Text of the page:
Former US Senator Dean Heller booed during a gubernatorial debate Thursday in Nevada.
The debate, held in Reno, was between eight Republican candidates running for the party’s place in the race against current Democratic Governor Steve Sisolak. Heller, a former ally of former President Donald Trump who has drawn scrutiny within the party after attempting to preserve the Affordable Care Act, has been mocked despite his right-leaning statements. Despite the resulting tension between him and Trump, he did his best to convince viewers on Thursday that they were still close to each other, telling viewers that he spoke to them a few hours ago.
He speculates that most of the harassment came from supporters of Reno attorney and governor optimist Joy Gilbert, who has been vocal about opposing vaccines amid the COVID-19 pandemic and was present during the January 6, 2021 US Capitol riots. Despite Heller, Heller remained positive about his future in the race.
“They know who is leading the race and they are going to be at the forefront of every opportunity,” he told reporters.
Other governors include Las Vegas councilwoman Michelle Fiore and venture capitalist Guy Nohra.
Like many Republicans running across the country in the 2022 midterm elections, Heller has rightly worked on issues such as election policy and immigration. What he said started the debate by attributing unprecedented voter enthusiasm to the “Trump effect”.
Gilbert and Fiore’s claims about “critical race theory” being taught in schools, voter fraud, and Gilbert’s argument that politicians need to “get the handcuffs off our (police) officers and let them do their job” Was.
So did his one-liners and Sisolak and Clark County Sheriff Joe Lombardo, the only Republican candidate who did not attend Thursday’s debate.
Critical race theory is an academic framework that links a country’s history, including the legacy of slavery, to contemporary laws and racism. Administrators in Nevada have repeatedly denied that it is taught, but it is often used as shorthand by parents opposing the inclusion of concepts such as equality and multiculturalism in the school curriculum.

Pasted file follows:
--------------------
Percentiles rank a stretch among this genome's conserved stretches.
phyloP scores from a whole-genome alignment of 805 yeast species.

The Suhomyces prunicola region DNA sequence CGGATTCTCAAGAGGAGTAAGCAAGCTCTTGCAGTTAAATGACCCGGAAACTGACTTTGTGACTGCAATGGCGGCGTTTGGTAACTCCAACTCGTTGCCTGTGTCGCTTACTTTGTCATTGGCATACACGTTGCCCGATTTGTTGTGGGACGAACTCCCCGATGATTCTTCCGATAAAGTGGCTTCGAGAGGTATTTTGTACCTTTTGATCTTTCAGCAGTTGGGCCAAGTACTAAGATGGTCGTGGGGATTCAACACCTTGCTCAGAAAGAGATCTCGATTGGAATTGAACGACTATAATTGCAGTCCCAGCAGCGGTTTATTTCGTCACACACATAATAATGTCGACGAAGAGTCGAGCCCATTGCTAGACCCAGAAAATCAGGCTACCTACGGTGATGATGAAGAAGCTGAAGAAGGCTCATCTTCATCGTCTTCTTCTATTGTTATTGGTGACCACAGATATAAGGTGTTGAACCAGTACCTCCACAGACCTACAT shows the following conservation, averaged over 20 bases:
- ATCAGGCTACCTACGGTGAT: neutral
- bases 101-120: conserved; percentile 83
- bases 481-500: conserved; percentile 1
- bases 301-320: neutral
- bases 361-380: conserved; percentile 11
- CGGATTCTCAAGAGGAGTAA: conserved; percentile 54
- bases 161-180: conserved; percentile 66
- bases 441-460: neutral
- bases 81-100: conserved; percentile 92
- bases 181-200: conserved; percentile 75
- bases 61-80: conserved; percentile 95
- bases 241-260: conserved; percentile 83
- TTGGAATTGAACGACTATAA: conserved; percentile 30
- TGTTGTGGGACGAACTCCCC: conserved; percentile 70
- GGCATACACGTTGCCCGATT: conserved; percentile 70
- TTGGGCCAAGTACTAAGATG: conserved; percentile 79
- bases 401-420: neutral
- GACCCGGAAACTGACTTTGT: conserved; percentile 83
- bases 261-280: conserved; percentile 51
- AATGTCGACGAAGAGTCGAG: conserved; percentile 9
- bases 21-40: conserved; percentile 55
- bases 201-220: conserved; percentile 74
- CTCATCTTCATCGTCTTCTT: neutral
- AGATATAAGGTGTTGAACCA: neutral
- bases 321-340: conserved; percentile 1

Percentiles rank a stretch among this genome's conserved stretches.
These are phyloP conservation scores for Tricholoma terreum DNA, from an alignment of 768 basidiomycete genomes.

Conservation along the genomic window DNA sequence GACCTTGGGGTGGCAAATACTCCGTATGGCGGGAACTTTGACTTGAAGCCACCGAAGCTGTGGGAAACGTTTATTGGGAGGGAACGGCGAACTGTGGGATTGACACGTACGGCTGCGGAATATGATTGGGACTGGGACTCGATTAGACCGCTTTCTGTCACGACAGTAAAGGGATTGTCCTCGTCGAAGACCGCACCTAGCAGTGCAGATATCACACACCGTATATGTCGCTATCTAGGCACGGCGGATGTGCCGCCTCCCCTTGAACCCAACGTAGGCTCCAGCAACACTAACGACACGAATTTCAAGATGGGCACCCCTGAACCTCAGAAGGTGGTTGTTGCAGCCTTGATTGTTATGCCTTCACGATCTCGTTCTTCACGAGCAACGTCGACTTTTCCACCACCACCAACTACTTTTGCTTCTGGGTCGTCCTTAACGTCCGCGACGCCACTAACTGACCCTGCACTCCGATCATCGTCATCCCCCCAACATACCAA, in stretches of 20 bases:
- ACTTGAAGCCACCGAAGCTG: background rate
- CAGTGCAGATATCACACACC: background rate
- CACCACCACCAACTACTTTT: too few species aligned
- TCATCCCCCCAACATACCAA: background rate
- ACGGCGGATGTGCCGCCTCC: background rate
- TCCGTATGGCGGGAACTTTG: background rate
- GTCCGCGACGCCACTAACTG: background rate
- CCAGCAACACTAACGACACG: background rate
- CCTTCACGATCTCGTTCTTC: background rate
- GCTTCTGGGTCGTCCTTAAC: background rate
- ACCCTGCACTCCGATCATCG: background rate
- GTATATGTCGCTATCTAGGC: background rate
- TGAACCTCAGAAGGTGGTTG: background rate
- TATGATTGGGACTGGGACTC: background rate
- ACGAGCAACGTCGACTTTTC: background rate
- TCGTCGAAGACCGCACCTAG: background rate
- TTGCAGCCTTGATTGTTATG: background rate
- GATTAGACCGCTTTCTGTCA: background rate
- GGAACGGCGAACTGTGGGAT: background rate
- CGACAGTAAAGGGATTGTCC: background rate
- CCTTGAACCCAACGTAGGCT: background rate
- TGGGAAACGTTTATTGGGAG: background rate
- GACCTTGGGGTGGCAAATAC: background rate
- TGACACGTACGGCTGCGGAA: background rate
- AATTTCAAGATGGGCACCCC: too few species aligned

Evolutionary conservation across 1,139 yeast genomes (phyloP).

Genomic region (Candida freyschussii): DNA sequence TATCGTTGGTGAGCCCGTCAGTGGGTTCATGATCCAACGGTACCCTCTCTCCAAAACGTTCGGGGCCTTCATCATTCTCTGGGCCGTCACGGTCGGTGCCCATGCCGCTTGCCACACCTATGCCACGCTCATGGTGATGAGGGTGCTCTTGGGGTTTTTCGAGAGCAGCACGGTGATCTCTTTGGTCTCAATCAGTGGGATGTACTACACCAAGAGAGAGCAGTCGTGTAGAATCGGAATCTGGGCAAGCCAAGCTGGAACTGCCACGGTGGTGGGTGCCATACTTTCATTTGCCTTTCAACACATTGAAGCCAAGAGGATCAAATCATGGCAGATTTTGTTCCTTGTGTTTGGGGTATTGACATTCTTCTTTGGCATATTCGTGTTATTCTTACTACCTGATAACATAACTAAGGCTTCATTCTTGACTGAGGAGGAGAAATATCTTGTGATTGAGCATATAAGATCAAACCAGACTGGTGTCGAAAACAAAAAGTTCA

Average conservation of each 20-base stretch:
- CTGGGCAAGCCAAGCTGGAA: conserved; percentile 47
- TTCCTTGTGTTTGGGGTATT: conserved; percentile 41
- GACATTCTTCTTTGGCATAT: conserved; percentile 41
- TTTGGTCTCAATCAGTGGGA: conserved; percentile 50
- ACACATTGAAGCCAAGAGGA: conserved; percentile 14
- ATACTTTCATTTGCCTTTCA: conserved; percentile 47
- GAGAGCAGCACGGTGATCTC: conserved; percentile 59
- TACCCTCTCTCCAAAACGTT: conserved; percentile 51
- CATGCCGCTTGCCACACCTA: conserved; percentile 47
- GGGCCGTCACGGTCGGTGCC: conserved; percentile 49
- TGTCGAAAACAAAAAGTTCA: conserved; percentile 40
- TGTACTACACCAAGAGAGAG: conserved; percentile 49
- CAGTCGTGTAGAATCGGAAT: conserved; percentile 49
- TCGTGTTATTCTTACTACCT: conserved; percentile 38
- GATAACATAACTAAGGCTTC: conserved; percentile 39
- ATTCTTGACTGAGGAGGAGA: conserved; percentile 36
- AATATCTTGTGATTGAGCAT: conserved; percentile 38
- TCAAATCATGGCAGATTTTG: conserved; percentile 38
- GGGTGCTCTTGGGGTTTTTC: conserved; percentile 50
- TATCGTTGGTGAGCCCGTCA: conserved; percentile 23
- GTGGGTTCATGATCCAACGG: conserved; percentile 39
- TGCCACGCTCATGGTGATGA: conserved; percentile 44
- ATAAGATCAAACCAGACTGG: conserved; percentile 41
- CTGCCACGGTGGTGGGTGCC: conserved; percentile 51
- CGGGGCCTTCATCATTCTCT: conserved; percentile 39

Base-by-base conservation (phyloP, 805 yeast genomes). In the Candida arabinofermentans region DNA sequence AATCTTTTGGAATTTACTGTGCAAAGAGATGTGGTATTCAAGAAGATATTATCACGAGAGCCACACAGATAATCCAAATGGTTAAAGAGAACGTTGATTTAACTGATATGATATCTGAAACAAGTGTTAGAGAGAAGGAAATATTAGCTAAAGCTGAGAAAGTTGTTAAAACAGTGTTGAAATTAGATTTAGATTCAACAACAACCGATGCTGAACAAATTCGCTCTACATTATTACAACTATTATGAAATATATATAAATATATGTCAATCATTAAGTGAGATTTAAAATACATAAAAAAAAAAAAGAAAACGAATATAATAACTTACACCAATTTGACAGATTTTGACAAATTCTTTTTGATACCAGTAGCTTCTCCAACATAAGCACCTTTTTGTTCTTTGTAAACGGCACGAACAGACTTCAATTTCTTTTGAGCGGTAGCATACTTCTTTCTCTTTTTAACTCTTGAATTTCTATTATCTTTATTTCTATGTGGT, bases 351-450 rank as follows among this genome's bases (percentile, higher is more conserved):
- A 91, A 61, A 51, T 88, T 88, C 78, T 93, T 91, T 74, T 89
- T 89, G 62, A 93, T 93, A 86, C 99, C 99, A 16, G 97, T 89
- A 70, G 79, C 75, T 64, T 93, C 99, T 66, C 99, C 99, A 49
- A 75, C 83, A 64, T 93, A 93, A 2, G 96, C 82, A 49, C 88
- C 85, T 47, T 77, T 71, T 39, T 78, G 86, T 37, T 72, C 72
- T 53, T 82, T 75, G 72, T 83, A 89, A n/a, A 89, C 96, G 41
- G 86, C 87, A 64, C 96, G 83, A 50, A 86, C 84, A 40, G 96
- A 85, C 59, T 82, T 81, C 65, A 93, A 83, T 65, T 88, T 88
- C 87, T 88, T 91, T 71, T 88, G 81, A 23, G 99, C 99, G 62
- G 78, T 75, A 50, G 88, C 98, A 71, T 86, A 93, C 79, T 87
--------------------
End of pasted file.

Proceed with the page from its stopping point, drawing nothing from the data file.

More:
Fiore, Gilbert, Heller and Lombardo are among a long list of Republicans hoping to oust Sisolak, the first Democrat to win by 5.1 percentage points in 2018. Republicans expect nationwide discontent with President Joe Biden’s economic and social agenda to coincide with the despair of the pandemic. Increase voter turnout and return them to power in Washington, DC and swing states.
Another candidate, venture capitalist Guy Nohra, said, “Given the calamity of the Sisolak administration in the state, people are paying attention.” “I know our side is really being fired. I could see it tonight. I could feel it tonight.”
In Nevada, the economy lives and dies based on sectors such as tourism and live entertainment that cannot easily convert to remote work. The state’s 6.8 percent unemployment rate ranks 50th in the country and employs 66,200 fewer workers in casinos and hotels than before the pandemic.
The candidates linked the mandate to contain the spread of coronavirus to the state’s sluggish recovery. An indoor mask requirement is in effect in 14 of Nevada’s 17 counties. The state mandates masks for K-12 schools in the two most populous counties, home of Las Vegas and Reno, while letting smaller counties set their own policies.
“When I say it’s imperative to ban the vaccine, understand that it comes with economic growth. Because when you ban the vaccine mandate, we get our teachers, our hospitals, and all of our staff back to work. We have people who have been forced to resign because they refuse the vaccine,” Fiore said.
Republicans also previewed how policing and education would be central campaign issues.
Reno Attorney Gilbert said the next governor should not only ban “critical race theory” but also consider funneling education dollars toward voucher parents who want to enroll their children outside of traditional public schools. .
“‘Read till grade 3’, charter school, school choice – it’s all bullshit. At the end of the day, it’s just another bad choice for these kids. I want vouchers. Unless these public schools compete “It doesn’t go far enough,” Gilbert said, referring to the critical race theory.
The Associated Press contributed to this report.